Most state laws on stoplights read something like this:
A driver facing a steady circular red signal shall stop (1) at a marked limit line, or (2) if none, before entering the crosswalk on the near side of the intersection or, (3) if none, then before entering the intersection.
The legal elements of this offense are basically the same as for driving through a stop sign, with one big exception. Stop signs stay red all the time, but traffic lights change colors. Of course, it's always legal to drive safely through an intersection when the light is green or yellow. In fact, in most states, as long as the front of your vehicle entered the intersection (passed the crosswalk or limit line) before the light turned red, you haven't broken the stoplight law.
Here are the most successful defenses.
Your View Was Better Than the Officer's
The only time an officer has a really good view of when your car entered an inter section is when he or she is sitting directly to the side of, and close to, the intersection (usually either standing on the corner or in a car on the cross street near the corner). But chances are the cop was someplace else—sitting across the street in a parking lot, perhaps.
Cross-examine the officer as to exactly where he or she was when he or she says you ran the red light. Ask the officer whether other cars were in a position to obscure the view of the intersection. (See this article for more on cross-examination.) Then, when it's your turn to testify, provide detailed testimony, making it clear where you were when you saw the light turn yellow, and how far you were across the inter section when it turned red. Make a simple diagram like the one below (adapted for your particular situation, of course) and show it to the judge. And especially if the cop really did see you from a bad angle, work in the wide receiver analogy—it's a real winner with jock judges.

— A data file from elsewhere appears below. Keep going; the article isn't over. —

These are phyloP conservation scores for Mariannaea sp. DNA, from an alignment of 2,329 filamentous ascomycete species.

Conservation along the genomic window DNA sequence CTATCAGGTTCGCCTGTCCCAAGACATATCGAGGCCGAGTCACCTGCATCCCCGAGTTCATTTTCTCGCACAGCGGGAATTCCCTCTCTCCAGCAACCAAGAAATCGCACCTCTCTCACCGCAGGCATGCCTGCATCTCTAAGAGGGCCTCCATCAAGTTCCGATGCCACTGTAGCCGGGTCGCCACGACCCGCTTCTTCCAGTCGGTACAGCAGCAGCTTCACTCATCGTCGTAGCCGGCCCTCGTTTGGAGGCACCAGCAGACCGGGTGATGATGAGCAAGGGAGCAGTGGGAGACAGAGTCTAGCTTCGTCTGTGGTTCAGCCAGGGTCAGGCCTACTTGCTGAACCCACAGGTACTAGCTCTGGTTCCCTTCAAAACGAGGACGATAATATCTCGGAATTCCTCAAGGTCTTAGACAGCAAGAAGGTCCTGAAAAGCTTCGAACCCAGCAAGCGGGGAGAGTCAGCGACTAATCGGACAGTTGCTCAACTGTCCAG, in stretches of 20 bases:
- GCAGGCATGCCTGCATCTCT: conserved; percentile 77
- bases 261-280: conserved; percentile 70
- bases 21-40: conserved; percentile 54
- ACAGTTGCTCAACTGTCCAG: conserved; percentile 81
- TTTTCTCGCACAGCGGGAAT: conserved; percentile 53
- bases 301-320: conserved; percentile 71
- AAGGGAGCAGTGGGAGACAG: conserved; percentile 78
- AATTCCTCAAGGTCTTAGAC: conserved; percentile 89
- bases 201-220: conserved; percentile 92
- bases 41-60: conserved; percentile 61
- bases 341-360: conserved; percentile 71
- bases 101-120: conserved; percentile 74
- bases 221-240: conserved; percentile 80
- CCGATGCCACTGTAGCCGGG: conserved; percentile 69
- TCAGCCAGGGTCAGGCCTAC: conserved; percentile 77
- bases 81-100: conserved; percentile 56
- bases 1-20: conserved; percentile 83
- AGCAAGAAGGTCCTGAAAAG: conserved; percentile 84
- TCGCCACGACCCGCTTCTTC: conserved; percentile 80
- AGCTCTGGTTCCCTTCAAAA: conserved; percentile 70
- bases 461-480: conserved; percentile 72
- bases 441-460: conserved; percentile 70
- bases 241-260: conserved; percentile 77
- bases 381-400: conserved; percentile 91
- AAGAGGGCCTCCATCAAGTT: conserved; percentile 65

Bring a witness to court. When a judgment call is involved (such as the location of your front bumper when a light turned red), two observers are always far better than one. If someone who was riding in your front seat can testify that the light was still yellow when you entered the intersection, you should present that person as a witness.
The Officer Didn't See Your Red Light
When a light turns green, we assume the light for cross-traffic has simultaneously turned red. For example, if an officer approaches an intersection with a green light and sees you drive across the inter section, the officer will assume you ran a red light and won't later check to be sure that the light changes were synchronized. Sometimes they aren't. If you can go back to the scene and document that the light was mistimed, you should be entitled to acquittal. And don't dismiss this possibility—neither machines nor the people who time them are infallible.
Never claim a yellow light was too short. Traffic engineering practices require the duration of yellow lights to be at least the time it takes to stop if driving at the speed limit. This might tempt you to tell the police officer who stops you or the judge at trial that the yellow light was too short ("fewer than three seconds, Your Honor"). The problem with this defense is you come very close to admitting that you were driving too fast to stop in time, or entered the intersection when the light was red. No joy there.
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